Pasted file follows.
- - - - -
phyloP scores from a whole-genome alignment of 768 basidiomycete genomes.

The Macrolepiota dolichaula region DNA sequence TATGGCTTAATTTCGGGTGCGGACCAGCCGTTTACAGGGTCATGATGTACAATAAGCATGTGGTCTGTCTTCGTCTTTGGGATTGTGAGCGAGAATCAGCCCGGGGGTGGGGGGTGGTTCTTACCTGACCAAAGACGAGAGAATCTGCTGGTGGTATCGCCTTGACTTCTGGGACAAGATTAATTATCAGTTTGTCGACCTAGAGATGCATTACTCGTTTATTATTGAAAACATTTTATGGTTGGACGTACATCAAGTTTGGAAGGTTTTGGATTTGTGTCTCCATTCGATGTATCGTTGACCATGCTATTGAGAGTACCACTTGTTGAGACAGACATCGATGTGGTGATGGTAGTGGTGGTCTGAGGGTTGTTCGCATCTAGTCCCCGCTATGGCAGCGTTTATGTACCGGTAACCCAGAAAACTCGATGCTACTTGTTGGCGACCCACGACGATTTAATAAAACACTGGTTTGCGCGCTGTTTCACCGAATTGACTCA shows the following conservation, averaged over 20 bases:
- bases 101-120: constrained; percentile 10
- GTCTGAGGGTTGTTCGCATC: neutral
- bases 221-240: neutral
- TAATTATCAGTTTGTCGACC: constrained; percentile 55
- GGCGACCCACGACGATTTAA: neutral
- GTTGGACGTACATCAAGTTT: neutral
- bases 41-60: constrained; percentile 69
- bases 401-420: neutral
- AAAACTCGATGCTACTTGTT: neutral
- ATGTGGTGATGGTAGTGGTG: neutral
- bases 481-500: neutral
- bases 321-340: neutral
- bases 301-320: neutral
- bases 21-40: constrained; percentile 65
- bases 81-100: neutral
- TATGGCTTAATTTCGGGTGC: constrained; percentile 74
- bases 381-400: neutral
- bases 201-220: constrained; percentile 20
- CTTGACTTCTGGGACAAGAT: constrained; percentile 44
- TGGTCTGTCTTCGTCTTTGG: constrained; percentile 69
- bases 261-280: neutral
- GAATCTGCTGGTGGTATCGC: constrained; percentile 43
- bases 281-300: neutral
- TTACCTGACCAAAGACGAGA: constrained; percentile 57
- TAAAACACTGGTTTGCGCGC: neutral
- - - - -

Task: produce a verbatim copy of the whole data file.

phyloP scores from a whole-genome alignment of 768 basidiomycete genomes.

The Macrolepiota dolichaula region DNA sequence TATGGCTTAATTTCGGGTGCGGACCAGCCGTTTACAGGGTCATGATGTACAATAAGCATGTGGTCTGTCTTCGTCTTTGGGATTGTGAGCGAGAATCAGCCCGGGGGTGGGGGGTGGTTCTTACCTGACCAAAGACGAGAGAATCTGCTGGTGGTATCGCCTTGACTTCTGGGACAAGATTAATTATCAGTTTGTCGACCTAGAGATGCATTACTCGTTTATTATTGAAAACATTTTATGGTTGGACGTACATCAAGTTTGGAAGGTTTTGGATTTGTGTCTCCATTCGATGTATCGTTGACCATGCTATTGAGAGTACCACTTGTTGAGACAGACATCGATGTGGTGATGGTAGTGGTGGTCTGAGGGTTGTTCGCATCTAGTCCCCGCTATGGCAGCGTTTATGTACCGGTAACCCAGAAAACTCGATGCTACTTGTTGGCGACCCACGACGATTTAATAAAACACTGGTTTGCGCGCTGTTTCACCGAATTGACTCA shows the following conservation, averaged over 20 bases:
- bases 101-120: constrained; percentile 10
- GTCTGAGGGTTGTTCGCATC: neutral
- bases 221-240: neutral
- TAATTATCAGTTTGTCGACC: constrained; percentile 55
- GGCGACCCACGACGATTTAA: neutral
- GTTGGACGTACATCAAGTTT: neutral
- bases 41-60: constrained; percentile 69
- bases 401-420: neutral
- AAAACTCGATGCTACTTGTT: neutral
- ATGTGGTGATGGTAGTGGTG: neutral
- bases 481-500: neutral
- bases 321-340: neutral
- bases 301-320: neutral
- bases 21-40: constrained; percentile 65
- bases 81-100: neutral
- TATGGCTTAATTTCGGGTGC: constrained; percentile 74
- bases 381-400: neutral
- bases 201-220: constrained; percentile 20
- CTTGACTTCTGGGACAAGAT: constrained; percentile 44
- TGGTCTGTCTTCGTCTTTGG: constrained; percentile 69
- bases 261-280: neutral
- GAATCTGCTGGTGGTATCGC: constrained; percentile 43
- bases 281-300: neutral
- TTACCTGACCAAAGACGAGA: constrained; percentile 57
- TAAAACACTGGTTTGCGCGC: neutral